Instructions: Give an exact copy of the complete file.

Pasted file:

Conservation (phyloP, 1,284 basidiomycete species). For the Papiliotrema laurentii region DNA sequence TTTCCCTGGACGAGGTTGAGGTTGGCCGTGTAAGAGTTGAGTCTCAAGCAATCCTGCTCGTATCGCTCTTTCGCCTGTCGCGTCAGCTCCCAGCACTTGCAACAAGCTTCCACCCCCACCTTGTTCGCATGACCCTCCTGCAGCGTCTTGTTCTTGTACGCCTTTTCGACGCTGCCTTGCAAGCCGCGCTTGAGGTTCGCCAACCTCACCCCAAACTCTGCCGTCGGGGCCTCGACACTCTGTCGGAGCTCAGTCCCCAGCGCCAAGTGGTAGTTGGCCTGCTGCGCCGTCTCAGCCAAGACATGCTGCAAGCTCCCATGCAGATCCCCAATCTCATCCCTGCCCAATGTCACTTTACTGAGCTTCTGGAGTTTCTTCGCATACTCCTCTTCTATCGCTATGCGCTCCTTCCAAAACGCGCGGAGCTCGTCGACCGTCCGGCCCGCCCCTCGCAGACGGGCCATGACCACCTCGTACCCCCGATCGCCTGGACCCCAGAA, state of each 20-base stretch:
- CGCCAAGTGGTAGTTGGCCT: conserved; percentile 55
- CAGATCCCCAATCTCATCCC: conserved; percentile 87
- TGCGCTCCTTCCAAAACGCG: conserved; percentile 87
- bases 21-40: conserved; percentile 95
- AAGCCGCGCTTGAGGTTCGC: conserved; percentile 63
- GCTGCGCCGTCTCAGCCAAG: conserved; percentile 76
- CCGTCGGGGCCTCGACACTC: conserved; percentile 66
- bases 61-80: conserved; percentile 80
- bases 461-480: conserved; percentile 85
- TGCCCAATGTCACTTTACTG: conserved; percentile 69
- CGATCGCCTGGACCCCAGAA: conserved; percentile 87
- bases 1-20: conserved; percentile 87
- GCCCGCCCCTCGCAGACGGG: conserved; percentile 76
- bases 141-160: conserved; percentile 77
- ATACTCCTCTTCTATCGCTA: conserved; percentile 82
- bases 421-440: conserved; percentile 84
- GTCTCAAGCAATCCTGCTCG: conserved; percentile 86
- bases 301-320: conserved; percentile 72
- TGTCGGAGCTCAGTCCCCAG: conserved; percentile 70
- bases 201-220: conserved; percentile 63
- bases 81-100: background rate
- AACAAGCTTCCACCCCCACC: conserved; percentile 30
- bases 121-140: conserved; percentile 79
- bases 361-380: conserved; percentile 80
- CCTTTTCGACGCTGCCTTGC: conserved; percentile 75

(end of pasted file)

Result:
Conservation (phyloP, 1,284 basidiomycete species). For the Papiliotrema laurentii region DNA sequence TTTCCCTGGACGAGGTTGAGGTTGGCCGTGTAAGAGTTGAGTCTCAAGCAATCCTGCTCGTATCGCTCTTTCGCCTGTCGCGTCAGCTCCCAGCACTTGCAACAAGCTTCCACCCCCACCTTGTTCGCATGACCCTCCTGCAGCGTCTTGTTCTTGTACGCCTTTTCGACGCTGCCTTGCAAGCCGCGCTTGAGGTTCGCCAACCTCACCCCAAACTCTGCCGTCGGGGCCTCGACACTCTGTCGGAGCTCAGTCCCCAGCGCCAAGTGGTAGTTGGCCTGCTGCGCCGTCTCAGCCAAGACATGCTGCAAGCTCCCATGCAGATCCCCAATCTCATCCCTGCCCAATGTCACTTTACTGAGCTTCTGGAGTTTCTTCGCATACTCCTCTTCTATCGCTATGCGCTCCTTCCAAAACGCGCGGAGCTCGTCGACCGTCCGGCCCGCCCCTCGCAGACGGGCCATGACCACCTCGTACCCCCGATCGCCTGGACCCCAGAA, state of each 20-base stretch:
- CGCCAAGTGGTAGTTGGCCT: conserved; percentile 55
- CAGATCCCCAATCTCATCCC: conserved; percentile 87
- TGCGCTCCTTCCAAAACGCG: conserved; percentile 87
- bases 21-40: conserved; percentile 95
- AAGCCGCGCTTGAGGTTCGC: conserved; percentile 63
- GCTGCGCCGTCTCAGCCAAG: conserved; percentile 76
- CCGTCGGGGCCTCGACACTC: conserved; percentile 66
- bases 61-80: conserved; percentile 80
- bases 461-480: conserved; percentile 85
- TGCCCAATGTCACTTTACTG: conserved; percentile 69
- CGATCGCCTGGACCCCAGAA: conserved; percentile 87
- bases 1-20: conserved; percentile 87
- GCCCGCCCCTCGCAGACGGG: conserved; percentile 76
- bases 141-160: conserved; percentile 77
- ATACTCCTCTTCTATCGCTA: conserved; percentile 82
- bases 421-440: conserved; percentile 84
- GTCTCAAGCAATCCTGCTCG: conserved; percentile 86
- bases 301-320: conserved; percentile 72
- TGTCGGAGCTCAGTCCCCAG: conserved; percentile 70
- bases 201-220: conserved; percentile 63
- bases 81-100: background rate
- AACAAGCTTCCACCCCCACC: conserved; percentile 30
- bases 121-140: conserved; percentile 79
- bases 361-380: conserved; percentile 80
- CCTTTTCGACGCTGCCTTGC: conserved; percentile 75